Government needs a cool head in thinking about how some SOEs can be rescued and, as importantly, how others cannot – where the rot is too deep and where systems and controls cannot be put in place. In such cases alternatives, particularly private sector alternatives, should be considered. This leads to issue of when it is appropriate for the state to provide goods and services and when the private sector should do so. There are going to be some services best provided by SOEs but others where SOEs are needlessly competing with private sector providers at greater cost.

We note that you’ve been mandated to look at SOE liquidity, which is a difficult issue given that each individual case is quite different. There are, however, some big picture, complex issues here to get your teeth into. For instance, why does government continually insist that SOEs must borrow off their own unsustainable balance sheets at very high interest rates, but then have to use its own balance sheet to bail them out later, rather than fund them through a central treasury operation at lower interest rates? How much more space is there on the fiscus to support SOEs with endless guarantees?

When things go wrong, how should SOEs go through a restructuring and workout? The current SAA situation with its business rescue practitioners and their conflict with the Public Finance Management Act is a key case study that can provide some guidance on what the correct resolution process should be for a bankrupt SOE.

A further question is whether government has the capacity to deal with SOEs – both at a macro policy level and at a shareholder oversight level on an individual departmental basis. Does National Treasury have adequate capacity to provide real-time oversight to over 700 SOEs? And should it be more transparent about how it does so in order to lend more eyes to the problem and prevent balls being dropped, as with the Land Bank?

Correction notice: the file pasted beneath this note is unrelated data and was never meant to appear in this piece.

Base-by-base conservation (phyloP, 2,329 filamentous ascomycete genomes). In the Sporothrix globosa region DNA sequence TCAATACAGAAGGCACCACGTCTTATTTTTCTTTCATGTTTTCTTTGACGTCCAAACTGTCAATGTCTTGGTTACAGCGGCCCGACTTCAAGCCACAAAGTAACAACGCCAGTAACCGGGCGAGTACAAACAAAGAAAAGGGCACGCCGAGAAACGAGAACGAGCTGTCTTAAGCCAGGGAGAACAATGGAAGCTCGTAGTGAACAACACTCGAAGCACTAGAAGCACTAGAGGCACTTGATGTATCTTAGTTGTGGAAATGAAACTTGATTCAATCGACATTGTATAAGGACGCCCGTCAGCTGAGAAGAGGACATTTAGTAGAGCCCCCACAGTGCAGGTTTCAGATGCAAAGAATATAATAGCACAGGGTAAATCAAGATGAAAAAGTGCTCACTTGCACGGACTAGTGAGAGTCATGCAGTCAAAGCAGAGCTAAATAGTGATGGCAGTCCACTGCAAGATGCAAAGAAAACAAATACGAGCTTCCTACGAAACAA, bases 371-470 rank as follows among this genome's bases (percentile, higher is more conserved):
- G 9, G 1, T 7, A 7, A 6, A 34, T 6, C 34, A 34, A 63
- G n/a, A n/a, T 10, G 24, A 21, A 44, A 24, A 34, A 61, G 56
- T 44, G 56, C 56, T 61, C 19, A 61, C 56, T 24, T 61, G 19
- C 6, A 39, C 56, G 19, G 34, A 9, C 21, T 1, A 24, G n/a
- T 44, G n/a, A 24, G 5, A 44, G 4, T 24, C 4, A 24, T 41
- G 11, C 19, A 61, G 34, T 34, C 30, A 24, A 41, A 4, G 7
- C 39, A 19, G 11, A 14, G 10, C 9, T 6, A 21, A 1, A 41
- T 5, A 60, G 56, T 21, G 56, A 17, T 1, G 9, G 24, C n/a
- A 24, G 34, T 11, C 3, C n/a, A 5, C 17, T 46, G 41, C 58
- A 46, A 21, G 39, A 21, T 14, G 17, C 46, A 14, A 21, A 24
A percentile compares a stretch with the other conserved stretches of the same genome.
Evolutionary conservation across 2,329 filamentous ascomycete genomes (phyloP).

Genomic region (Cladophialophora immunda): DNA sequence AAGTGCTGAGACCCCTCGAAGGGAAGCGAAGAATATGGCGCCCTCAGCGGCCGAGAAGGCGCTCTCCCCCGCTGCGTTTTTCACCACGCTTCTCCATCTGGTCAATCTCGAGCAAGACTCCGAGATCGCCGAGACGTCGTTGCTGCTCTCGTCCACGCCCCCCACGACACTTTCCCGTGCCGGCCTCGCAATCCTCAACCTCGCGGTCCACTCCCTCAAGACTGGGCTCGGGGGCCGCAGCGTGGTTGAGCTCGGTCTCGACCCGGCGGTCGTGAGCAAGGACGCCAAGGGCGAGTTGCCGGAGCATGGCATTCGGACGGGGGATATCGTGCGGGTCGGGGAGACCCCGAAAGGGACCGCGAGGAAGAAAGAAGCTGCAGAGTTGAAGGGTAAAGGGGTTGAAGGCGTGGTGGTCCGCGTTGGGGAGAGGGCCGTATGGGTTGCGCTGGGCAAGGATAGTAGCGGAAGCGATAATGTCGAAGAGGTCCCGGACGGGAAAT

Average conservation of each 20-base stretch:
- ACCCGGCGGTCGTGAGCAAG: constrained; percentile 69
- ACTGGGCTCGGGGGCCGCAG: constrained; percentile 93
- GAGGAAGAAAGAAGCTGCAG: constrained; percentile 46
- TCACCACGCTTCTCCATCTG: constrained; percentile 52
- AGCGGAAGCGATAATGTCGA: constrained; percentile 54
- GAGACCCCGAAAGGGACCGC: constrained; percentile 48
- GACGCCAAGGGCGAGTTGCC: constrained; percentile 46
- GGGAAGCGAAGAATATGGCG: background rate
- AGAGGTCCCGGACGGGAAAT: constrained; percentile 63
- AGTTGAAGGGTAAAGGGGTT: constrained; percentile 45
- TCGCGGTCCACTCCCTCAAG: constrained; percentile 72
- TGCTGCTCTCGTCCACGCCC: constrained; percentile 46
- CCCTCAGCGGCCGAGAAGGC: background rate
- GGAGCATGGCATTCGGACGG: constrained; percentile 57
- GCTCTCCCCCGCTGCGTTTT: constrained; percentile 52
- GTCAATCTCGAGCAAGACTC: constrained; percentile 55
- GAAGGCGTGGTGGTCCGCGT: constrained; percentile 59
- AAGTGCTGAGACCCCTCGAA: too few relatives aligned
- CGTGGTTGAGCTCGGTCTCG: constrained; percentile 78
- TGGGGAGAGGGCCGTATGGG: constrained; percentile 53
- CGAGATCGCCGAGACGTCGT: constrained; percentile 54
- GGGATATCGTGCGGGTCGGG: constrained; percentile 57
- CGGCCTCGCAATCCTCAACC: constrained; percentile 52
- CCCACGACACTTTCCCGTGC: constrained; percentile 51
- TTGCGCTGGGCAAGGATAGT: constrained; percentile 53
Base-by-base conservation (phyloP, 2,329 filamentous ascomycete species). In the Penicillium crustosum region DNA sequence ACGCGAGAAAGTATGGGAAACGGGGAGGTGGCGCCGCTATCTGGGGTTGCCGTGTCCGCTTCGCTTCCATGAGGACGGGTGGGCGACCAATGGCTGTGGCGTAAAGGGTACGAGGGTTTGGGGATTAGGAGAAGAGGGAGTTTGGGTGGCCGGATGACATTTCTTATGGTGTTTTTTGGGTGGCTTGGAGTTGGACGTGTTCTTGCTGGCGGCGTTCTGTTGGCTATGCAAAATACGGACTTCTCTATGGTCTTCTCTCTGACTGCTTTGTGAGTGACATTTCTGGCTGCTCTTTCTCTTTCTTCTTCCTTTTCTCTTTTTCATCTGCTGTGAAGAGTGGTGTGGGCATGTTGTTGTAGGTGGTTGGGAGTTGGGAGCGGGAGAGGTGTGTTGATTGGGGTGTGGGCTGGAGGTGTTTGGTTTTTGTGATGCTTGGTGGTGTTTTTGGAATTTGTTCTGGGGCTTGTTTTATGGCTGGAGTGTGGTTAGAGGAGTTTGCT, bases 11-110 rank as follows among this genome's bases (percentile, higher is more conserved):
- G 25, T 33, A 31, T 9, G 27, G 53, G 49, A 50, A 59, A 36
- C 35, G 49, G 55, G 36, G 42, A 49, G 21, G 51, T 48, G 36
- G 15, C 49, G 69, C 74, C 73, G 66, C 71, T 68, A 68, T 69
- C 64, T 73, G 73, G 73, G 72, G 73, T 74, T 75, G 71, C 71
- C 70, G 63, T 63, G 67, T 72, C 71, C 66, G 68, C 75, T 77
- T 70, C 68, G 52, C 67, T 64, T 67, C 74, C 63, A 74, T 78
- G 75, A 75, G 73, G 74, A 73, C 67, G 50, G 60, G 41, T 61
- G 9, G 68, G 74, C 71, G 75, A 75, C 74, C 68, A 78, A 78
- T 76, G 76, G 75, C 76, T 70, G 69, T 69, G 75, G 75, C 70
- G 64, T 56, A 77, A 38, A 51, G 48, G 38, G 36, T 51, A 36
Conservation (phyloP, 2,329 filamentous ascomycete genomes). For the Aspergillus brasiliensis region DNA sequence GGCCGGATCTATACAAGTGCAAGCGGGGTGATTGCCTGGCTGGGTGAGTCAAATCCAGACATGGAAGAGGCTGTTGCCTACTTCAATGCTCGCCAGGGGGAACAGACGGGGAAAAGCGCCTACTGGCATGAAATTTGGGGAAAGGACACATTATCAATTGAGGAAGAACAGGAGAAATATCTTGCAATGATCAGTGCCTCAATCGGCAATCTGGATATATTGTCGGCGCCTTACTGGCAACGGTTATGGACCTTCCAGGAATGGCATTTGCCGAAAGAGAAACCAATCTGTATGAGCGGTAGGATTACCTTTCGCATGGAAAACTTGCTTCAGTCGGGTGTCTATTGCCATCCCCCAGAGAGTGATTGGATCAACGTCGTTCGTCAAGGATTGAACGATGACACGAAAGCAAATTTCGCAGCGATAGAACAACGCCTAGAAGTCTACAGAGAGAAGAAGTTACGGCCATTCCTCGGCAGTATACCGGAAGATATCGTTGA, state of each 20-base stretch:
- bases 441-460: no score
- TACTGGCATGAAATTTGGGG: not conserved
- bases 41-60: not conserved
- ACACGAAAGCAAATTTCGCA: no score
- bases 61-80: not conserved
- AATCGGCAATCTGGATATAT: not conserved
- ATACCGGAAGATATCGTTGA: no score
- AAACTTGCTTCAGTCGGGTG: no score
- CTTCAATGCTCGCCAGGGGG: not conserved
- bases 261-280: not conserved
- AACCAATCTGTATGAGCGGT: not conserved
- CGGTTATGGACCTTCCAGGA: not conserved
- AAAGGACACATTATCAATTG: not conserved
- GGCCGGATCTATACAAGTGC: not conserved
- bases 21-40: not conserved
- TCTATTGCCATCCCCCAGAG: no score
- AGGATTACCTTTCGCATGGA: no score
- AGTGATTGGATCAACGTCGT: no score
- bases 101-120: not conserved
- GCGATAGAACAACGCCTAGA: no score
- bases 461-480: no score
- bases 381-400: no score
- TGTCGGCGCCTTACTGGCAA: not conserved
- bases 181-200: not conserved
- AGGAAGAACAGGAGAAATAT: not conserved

BLSA will support government, SOEs and you in your new role in trying to answer these difficult questions – with capacity where needed. Our asks are ultimately simple – the lowest possible electricity costs; taxes directed to social security, investment, healthcare and education rather than bailouts for SOEs; and fair competition without perverse incentives for SOEs. We stand ready to invest, create jobs, fund the economic recovery post the COVID-19 crisis and help society to flourish.

The COVID-19 pandemic has brought into much sharper and more immediate relief the weakness of all SOEs (not just the obvious ones). As such, your role is more important than ever. You will have to prepare for a difficult time ahead: be wary of being kicked into the long grass or sidetracked by various vested interests and elements within and outside government – and work for what’s best for South Africa.

With warmest wishes for the crucial role you are embarking on,

Business Leadership South Africa.

 

 

School
Activists unhappy with cut to Basic Education’s budget
25 June 2020, 6:00 PM

Education rights activists say Finance Minister Tito Mboweni’s supplementary budget has left them worried about the outlook for Basic Education now and in the long-term.